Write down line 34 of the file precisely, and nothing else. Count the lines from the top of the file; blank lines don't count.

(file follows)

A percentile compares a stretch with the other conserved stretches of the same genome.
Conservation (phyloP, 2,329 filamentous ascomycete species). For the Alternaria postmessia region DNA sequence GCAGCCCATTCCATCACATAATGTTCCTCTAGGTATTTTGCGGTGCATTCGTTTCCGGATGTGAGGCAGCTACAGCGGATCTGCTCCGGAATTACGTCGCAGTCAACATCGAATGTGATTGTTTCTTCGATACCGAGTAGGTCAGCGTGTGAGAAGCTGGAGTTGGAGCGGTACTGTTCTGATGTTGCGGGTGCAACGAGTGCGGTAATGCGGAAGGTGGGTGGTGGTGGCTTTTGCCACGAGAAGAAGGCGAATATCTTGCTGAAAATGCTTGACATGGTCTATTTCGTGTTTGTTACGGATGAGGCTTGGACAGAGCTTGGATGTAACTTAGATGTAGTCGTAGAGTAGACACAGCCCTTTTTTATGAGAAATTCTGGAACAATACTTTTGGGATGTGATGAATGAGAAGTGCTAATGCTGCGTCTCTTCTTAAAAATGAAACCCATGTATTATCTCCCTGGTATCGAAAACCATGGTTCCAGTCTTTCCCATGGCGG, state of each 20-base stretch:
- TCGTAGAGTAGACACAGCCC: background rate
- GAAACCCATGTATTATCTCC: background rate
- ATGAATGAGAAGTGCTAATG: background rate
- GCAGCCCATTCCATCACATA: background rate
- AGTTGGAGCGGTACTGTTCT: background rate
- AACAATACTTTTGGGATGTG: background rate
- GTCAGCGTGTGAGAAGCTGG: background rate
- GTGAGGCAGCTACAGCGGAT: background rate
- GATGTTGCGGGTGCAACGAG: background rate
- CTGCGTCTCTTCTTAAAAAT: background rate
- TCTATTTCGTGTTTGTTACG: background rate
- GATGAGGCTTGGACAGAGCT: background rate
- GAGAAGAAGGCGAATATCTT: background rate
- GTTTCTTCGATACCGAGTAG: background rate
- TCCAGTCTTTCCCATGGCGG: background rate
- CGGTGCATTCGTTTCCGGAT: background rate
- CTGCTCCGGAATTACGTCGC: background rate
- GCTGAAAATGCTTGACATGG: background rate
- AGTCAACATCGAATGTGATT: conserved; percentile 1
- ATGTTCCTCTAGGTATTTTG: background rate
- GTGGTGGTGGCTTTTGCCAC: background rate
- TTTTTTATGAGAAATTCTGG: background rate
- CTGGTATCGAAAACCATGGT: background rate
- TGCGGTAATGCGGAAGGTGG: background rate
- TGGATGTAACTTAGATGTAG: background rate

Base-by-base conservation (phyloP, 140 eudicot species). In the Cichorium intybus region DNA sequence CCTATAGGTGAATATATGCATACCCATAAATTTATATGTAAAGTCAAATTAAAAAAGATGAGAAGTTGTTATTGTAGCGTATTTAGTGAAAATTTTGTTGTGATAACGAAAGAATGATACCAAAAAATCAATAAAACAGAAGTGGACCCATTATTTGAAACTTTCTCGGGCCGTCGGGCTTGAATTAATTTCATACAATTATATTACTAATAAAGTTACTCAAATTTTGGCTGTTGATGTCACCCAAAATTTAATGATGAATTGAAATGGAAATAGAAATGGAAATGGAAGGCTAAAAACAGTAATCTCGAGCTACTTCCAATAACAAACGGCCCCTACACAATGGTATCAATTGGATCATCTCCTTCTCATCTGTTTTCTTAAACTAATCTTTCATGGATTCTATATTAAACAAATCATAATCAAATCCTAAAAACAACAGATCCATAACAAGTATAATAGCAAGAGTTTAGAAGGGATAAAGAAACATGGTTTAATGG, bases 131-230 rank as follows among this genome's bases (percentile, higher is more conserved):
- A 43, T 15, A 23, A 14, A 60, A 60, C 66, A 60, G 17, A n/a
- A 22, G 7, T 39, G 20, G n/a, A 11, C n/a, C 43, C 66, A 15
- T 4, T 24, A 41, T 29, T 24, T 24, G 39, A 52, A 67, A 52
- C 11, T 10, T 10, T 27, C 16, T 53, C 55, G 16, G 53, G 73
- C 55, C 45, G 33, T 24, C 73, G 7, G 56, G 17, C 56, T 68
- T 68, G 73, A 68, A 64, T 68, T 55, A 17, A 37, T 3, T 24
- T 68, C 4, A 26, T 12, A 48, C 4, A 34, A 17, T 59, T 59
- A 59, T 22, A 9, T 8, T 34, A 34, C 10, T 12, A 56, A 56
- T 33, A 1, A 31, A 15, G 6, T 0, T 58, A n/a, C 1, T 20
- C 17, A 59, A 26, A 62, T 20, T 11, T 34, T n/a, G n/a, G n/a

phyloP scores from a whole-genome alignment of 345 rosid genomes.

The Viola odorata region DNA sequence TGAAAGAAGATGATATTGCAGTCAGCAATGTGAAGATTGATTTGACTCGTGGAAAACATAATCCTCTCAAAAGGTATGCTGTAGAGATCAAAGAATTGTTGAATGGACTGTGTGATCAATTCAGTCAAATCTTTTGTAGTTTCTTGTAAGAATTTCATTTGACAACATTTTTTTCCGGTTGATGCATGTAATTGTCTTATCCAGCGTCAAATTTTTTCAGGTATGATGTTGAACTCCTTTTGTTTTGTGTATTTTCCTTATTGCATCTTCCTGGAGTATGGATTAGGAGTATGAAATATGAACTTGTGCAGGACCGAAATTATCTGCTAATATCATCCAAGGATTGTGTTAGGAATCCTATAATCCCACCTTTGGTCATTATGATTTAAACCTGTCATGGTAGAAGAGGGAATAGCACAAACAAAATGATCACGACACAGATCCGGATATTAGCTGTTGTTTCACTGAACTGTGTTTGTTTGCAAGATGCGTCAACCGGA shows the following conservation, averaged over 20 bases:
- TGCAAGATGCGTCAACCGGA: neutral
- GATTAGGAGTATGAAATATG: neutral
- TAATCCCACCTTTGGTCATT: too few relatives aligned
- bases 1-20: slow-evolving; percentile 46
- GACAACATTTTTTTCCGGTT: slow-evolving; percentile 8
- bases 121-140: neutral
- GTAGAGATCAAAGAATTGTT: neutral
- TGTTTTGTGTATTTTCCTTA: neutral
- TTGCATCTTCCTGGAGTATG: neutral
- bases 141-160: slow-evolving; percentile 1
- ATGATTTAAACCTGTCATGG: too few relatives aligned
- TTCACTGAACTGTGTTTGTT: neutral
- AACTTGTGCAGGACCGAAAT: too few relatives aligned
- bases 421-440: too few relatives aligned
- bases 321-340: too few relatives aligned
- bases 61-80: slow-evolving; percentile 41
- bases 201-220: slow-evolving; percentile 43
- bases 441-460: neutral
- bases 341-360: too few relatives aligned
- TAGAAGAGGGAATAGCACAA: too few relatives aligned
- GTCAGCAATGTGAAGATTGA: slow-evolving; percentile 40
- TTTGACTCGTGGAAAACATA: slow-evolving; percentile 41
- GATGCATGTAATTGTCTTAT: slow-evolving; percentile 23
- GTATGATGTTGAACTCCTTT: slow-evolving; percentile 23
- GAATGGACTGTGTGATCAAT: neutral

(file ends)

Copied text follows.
- T 68, G 73, A 68, A 64, T 68, T 55, A 17, A 37, T 3, T 24